During my freshman year of college as things started getting stressful, I found myself slipping back into my old ways; eating less, not eating for days at a time, and forcing myself to throw up, especially after eating unhealthy foods. By the end of the spring semester, I had lost so much weight that I could see my ribs in the mirror. I had a pair of pants that used to be really tight on me that I could slip on without unbuttoning. While at this point my weight wasn’t necessarily at an unhealthy level and I didn’t have a full-blown eating disorder, I lost a significant amount of weight right before finals week. After several days of studying and no calorie intake, I passed out under a tree on campus, and was woken up by two guys who were really worried about me. They offered to call an ambulance, but I told them I was fine. I went back to my dorm room and spent the next 2 days so weak that I couldn’t get out of bed. Luckily it was the weekend and I wasn’t missing any class. The next day I called my parents and told them I was sick. They drove me to the hospital where I got an IV.
After I had some fluids in me, I felt better instantly. Once again lying about my behavior, I said I didn’t know what was wrong and I just hadn’t been feeling well lately. After that, I realized that it was getting serious and if I didn’t want to have an eating disorder, I had to make sure I ate every day. It came slowly. Some days I had to force myself just to eat a cup of yogurt over the course of a few hours. But eating SOMETHING every day has been the most helpful part of my recovery. I think for the most part it also keeps me from binge-eating. Today I am doing well and that pair of pants is once again tight on me. I try to keep up a positive body image and not compare myself to other people who’s body chemistry is different than mine and whose brain chemistry doesn’t make them prone to eating disorders.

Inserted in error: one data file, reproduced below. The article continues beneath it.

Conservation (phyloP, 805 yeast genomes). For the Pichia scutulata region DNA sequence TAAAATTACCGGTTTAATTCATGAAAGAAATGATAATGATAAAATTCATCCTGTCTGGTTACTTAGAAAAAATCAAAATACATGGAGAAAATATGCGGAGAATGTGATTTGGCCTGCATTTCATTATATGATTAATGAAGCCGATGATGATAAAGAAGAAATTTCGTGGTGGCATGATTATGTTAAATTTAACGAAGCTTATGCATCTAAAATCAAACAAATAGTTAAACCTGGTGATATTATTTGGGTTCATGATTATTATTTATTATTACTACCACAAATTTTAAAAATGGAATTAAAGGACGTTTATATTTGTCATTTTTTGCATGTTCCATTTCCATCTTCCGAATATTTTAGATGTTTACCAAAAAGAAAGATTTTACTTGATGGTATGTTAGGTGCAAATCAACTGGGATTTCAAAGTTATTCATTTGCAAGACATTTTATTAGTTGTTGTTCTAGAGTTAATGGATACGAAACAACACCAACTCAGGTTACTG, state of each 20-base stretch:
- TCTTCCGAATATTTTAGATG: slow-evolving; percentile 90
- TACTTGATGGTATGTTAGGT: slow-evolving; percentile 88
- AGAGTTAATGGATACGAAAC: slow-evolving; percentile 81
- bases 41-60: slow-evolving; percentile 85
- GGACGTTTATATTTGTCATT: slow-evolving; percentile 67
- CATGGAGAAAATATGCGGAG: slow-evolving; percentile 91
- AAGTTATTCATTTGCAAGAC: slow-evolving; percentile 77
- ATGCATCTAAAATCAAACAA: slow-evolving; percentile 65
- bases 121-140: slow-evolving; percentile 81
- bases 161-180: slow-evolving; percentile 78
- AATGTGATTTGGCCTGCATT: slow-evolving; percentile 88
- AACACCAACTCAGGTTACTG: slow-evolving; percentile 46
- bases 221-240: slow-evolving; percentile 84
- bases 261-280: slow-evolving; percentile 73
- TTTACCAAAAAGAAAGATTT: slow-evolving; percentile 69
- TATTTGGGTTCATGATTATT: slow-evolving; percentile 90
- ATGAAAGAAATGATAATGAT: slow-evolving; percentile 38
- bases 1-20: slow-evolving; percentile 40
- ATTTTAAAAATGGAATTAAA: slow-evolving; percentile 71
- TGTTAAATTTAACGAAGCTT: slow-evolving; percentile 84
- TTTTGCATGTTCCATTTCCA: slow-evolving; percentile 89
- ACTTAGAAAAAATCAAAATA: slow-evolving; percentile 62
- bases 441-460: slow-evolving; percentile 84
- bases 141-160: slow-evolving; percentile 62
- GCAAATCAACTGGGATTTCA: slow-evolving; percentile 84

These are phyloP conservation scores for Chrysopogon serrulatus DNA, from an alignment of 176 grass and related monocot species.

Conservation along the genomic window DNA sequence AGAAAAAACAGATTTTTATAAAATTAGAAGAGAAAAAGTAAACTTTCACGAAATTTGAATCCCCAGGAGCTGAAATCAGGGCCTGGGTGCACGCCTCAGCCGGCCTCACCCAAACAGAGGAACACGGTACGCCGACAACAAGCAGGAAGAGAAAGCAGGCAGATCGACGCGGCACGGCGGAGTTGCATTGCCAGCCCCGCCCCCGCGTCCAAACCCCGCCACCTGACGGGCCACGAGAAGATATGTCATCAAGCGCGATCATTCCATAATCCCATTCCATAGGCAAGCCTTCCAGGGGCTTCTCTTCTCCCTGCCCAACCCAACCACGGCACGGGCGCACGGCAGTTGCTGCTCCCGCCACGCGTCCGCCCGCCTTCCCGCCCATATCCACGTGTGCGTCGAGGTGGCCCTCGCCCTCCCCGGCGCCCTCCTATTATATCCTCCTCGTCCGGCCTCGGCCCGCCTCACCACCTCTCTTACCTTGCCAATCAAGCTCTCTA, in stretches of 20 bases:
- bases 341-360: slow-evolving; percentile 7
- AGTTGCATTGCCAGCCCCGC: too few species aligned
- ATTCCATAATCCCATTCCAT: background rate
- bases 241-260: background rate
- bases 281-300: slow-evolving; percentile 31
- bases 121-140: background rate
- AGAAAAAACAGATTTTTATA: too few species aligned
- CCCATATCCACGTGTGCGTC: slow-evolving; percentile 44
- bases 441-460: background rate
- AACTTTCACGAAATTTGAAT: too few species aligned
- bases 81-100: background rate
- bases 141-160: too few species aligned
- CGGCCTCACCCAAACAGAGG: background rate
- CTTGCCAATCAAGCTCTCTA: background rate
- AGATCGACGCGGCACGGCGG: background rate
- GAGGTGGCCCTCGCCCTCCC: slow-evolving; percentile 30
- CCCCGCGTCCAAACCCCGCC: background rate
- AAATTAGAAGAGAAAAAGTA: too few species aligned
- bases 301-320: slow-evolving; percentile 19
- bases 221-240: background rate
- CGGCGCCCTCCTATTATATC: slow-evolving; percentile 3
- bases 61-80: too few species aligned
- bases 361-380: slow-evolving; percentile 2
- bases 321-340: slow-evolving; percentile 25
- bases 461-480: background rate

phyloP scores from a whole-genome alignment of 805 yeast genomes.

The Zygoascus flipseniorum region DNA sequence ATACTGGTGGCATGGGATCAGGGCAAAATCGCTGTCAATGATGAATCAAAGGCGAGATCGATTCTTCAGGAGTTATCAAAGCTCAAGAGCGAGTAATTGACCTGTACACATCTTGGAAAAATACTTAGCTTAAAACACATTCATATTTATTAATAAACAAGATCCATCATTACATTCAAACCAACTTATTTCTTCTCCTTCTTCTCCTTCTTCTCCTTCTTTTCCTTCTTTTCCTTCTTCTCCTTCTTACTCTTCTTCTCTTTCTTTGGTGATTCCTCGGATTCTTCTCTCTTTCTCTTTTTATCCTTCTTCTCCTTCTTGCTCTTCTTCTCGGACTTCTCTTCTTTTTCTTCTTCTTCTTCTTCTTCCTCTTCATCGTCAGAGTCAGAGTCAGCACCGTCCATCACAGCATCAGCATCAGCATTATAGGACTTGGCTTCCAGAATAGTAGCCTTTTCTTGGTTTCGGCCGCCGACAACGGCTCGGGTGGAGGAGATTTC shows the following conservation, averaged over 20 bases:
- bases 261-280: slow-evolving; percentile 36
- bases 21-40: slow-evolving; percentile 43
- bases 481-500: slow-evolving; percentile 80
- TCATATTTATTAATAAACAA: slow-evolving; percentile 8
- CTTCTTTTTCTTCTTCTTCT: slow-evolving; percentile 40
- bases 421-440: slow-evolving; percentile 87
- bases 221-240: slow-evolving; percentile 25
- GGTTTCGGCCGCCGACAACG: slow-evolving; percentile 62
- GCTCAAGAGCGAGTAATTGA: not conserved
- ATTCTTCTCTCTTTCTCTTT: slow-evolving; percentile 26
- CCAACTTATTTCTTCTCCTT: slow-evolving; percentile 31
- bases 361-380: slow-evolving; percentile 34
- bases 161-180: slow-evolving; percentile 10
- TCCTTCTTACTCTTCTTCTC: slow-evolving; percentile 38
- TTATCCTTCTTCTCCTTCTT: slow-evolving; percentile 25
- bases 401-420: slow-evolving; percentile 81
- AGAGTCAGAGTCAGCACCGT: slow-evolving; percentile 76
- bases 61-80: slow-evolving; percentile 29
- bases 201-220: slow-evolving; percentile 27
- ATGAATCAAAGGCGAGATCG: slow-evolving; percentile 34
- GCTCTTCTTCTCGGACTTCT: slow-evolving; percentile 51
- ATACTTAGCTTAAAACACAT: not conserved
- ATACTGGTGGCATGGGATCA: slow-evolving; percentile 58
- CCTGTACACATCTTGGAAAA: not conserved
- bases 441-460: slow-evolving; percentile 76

So the point of this blog is, as someone who had an eating disorder, I have to caution against congratulating EVERYONE on their weight loss. As I got thinner and thinner, I got so many compliments about the weight I was losing and how much college agreed with me. None of my family or friends seemed concerned. And getting compliments only makes keeping the disordered eating habits easier to justify to yourself.
My advice: Congratulate people whose weight loss or weight gain will make their lives easier. Don’t congratulate people if their eating habits are unhealthy. And find help for someone if you think they might have a problem.